There’s a lot you can learn from your elders, starting with the results of a multi-year study of exercise and brain health in seniors.
Researchers from Columbia University and the University of Miami compared results of two sets of brain scans and tests measuring memory and thinking skills in 876 seniors. The tests were done five years apart.
The investigators found a greater mental decline for those who reported low-activity exercises, such as light walking and yoga, compared to those with high-activity levels and exercises like running and cardio workouts.
The difference was equal to 10 years of brain aging, and that was after taking into account other factors that can influence brain health, such as excess weight, high blood pressure, smoking and drinking, according to the findings published in the journal Neurology.
Researchers are also learning about the brain benefits of cardio exercise from lab studies — those done on animals. One study found that sustained aerobic activity — such as daily jogging for several miles at a moderate pace — can encourage the growth of new brain cells, even later in life.
Research into which specific cardio activities are best for each of the sexes is ongoing, so there’s still more to learn. In the future, the goal is to learn more about how to individualize exercise for brain health.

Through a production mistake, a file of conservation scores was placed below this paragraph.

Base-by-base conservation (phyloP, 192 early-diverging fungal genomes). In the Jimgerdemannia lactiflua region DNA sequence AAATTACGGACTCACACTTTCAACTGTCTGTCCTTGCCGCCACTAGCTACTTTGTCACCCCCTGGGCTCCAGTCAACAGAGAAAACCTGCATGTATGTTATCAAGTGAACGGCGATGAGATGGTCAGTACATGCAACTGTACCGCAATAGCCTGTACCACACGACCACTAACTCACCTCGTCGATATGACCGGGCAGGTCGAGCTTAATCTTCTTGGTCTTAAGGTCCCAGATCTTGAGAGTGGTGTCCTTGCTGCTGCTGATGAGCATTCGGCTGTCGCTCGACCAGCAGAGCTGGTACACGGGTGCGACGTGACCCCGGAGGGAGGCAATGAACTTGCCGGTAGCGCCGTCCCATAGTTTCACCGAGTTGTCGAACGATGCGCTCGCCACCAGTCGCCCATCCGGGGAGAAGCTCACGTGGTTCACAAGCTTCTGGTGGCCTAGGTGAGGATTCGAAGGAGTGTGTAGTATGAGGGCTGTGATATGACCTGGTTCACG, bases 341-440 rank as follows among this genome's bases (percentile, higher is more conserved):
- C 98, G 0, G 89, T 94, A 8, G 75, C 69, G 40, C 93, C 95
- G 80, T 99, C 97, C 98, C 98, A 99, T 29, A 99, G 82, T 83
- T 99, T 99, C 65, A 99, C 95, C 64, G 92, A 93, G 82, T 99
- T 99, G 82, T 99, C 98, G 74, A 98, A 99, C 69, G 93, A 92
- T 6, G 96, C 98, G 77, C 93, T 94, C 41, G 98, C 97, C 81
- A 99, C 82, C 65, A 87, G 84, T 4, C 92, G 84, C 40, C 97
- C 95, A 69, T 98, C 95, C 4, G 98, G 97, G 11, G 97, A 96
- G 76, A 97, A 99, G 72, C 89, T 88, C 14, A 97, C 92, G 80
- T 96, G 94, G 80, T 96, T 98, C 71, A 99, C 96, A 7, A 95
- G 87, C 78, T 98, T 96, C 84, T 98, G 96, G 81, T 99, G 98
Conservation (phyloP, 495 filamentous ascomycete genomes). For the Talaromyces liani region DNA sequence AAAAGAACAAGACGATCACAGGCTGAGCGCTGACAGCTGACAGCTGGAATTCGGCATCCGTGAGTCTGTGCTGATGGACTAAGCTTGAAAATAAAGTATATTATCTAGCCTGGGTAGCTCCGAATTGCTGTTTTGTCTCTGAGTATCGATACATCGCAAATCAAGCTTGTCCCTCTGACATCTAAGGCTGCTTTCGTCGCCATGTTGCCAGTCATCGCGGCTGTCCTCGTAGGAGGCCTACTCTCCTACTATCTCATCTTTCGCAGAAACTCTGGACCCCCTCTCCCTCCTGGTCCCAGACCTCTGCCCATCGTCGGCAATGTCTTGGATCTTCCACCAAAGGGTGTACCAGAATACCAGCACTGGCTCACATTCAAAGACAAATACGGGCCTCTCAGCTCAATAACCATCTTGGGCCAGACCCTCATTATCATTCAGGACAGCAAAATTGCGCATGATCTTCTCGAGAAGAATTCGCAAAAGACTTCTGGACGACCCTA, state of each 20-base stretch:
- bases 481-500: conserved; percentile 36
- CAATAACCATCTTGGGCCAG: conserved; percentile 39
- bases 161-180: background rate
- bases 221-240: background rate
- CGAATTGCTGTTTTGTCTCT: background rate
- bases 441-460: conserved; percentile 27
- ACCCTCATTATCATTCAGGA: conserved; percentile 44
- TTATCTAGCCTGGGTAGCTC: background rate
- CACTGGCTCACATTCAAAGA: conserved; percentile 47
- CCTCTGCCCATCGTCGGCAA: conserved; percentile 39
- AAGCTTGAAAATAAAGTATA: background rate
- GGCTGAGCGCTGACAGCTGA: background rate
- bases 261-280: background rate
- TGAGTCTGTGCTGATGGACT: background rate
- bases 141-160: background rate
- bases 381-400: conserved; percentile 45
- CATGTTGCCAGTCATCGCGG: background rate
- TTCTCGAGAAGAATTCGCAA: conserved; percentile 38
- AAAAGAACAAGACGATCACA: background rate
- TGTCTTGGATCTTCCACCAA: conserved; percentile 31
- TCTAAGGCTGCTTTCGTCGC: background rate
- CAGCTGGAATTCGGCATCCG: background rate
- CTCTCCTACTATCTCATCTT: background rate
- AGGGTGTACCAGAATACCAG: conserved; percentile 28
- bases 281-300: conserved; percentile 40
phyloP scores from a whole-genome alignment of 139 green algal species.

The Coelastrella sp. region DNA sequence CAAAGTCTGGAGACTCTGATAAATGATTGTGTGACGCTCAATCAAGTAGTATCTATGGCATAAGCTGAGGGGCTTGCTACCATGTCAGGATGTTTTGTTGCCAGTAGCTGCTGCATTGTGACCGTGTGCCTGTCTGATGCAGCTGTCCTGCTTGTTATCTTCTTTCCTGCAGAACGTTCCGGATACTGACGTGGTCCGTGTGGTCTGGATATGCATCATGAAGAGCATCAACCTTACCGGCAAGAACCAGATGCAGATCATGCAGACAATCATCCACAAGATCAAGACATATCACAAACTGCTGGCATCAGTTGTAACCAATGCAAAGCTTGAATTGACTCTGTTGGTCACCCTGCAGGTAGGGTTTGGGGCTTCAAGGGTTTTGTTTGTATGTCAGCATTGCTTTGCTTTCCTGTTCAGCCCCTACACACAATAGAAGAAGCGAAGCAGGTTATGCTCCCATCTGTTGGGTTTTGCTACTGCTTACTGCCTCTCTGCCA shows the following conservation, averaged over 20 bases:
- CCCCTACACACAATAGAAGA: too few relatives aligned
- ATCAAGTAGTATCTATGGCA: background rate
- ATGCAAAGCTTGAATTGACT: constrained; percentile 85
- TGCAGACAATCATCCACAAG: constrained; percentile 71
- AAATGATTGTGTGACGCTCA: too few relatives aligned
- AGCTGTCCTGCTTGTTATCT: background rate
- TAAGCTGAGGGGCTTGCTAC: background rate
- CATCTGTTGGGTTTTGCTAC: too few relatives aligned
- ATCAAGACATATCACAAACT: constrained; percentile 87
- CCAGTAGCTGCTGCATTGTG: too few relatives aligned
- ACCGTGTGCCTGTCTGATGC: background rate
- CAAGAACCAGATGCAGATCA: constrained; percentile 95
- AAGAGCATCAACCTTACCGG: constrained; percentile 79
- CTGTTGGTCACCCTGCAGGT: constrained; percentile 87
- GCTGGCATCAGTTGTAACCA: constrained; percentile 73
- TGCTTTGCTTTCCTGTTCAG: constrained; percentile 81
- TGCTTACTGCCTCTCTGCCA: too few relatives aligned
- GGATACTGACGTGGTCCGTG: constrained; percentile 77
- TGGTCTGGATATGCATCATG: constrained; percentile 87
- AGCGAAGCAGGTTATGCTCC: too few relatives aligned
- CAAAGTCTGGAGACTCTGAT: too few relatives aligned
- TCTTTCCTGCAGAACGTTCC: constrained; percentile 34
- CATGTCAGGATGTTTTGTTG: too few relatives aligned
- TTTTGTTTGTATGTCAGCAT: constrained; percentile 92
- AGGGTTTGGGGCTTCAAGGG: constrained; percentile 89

This isn’t to say that other types of exercise aren’t important parts of an overall fitness regimen. Strength training helps you stay independent, while yoga, other flexibility exercises and balance work help prevent dangerous falls and keep you limber.
It may be hard to begin an exercise program if you’ve never been active, but it starts with your mindset: Don’t think of exercise as a necessary evil, but rather as something positive you do for yourself because of all the things it gives back.
The U.S. National Institute on Aging’s Go4Life program has a wealth of ideas on starting an exercise plan and finding the motivation to stick with it.